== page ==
Judge strikes down Mississippi’s anti-LGBTQ law

Late Thursday, minutes before Mississippi’s anti-LGBTQ law was to go into effect, a federal judge struck it down. The law would have allowed business and government employees to deny service to LGBTQ people based on religious beliefs.

In his 60-page decision, Judge Carlton W. Reeves wrote that House Bill 1523, which Mississippi Governor Phil Bryant signed into law in April, “violates both the guarantee of religious neutrality and the promise of equal protection of the laws.”

On June 27, Reeves issued a permanent injunction that forbade the state’s circuit clerks from denying marriage certificates to same-sex couples, gutting part of the legislation.

Bryant said he plans to launch an “aggressive appeal” at the Fifth Circuit Court of Appeals, according to the Associated Press.

Susan Hrostowski is an Episcopalian minister in Hattiesburg, Mississippi, and directs the Campaign for Southern Equality, which sued her home state after Bryant signed HB 1523. She said she feared the law would embolden people to mistreat her, her wife and their son.

Shortly after midnight Friday, she said she awoke suddenly and rushed to check her email to learn the judge’s decision. The words she saw from her lawyer left her elated: They had won.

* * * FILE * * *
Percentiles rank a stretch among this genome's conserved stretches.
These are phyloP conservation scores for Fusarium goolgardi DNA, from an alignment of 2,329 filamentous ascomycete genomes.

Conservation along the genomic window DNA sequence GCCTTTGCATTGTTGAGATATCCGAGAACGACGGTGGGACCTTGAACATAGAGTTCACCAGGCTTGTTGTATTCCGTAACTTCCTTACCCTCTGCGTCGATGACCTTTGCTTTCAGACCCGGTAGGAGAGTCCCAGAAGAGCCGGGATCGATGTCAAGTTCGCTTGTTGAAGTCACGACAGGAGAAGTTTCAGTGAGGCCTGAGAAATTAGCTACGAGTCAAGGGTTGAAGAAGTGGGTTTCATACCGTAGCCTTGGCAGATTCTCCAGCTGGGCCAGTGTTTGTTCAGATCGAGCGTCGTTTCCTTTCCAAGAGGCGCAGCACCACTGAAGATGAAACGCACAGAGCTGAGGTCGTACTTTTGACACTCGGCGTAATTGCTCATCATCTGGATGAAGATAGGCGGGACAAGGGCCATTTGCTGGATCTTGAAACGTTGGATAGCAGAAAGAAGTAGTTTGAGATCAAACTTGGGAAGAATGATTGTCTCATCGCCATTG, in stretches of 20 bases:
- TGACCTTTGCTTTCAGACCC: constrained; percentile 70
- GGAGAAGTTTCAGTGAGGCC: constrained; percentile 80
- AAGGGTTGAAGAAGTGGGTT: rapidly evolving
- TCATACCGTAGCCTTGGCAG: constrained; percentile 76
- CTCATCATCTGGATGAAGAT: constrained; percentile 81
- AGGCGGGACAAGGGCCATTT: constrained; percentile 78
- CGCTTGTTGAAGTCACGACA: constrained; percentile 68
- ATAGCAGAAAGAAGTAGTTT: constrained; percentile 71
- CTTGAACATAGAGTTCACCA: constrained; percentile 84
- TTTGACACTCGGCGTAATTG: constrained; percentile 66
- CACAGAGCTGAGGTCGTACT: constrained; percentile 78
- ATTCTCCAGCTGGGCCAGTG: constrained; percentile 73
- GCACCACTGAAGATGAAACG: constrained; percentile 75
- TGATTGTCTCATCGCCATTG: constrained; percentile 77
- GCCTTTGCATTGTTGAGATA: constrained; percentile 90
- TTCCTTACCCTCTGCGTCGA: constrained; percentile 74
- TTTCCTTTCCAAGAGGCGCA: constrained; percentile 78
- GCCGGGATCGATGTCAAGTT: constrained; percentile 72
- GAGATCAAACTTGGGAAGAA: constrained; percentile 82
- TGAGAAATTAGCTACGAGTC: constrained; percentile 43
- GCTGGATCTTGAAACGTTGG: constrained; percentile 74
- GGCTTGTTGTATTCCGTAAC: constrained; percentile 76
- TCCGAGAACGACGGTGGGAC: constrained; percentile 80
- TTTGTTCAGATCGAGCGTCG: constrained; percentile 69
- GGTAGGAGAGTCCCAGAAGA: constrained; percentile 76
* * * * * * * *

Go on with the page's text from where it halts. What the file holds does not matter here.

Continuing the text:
“Right away, you can breathe easier,” she said Friday morning.

Hrostowski said she and her family can now walk into a restaurant or call for air-conditioner repairs to their home and not worry about being turned away or dismissed simply because they are a same-sex couple.

They anticipate a long fight ahead, she said, but today, they plan to celebrate.

Mississippi Attorney General Jim Hood said the law “is hardly protecting the least among us as Jesus directed,” in a written statement released Friday.

“The fact is that the churchgoing public was duped into believing that HB1523 protected religious freedoms,” his statement said. “Our state leaders attempted to mislead pastors into believing that if this bill were not passed, they would have to preside over gay wedding ceremonies.”

Reeves said Mississippi’s law was a direct response to the Supreme Court’s 2015 decision to legalize same-sex marriage in all 50 states.

The law was designed to allow businesses, government employees and individuals to use “sincerely held religious beliefs and moral convictions” to justify denying service to LGBTQ people.

For example, the state could not force a counselor to provide therapy to someone who happened to be lesbian if that client’s way of life conflicted with the counselor’s religious views, said Rob Chambers, national field director for the American Family Association Action group, which advocated for the law.

“Really, all the law is doing is providing a measure of protection,” Chambers said.

Mississippi’s law was considered one of the most draconian in the country, according to Eunice Rho of the American Civil Liberties Union, and the state received backlash after its legislature passed the law and Bryant signed it. Nearly 100 authors from the state signed a petition to reject the law. Rock star Bryan Adams refused to perform his April 14 concert in Biloxi, and organizers cancelled New York City’s annual Mississippi Picnic in Central Park for the first time in nearly four decades.

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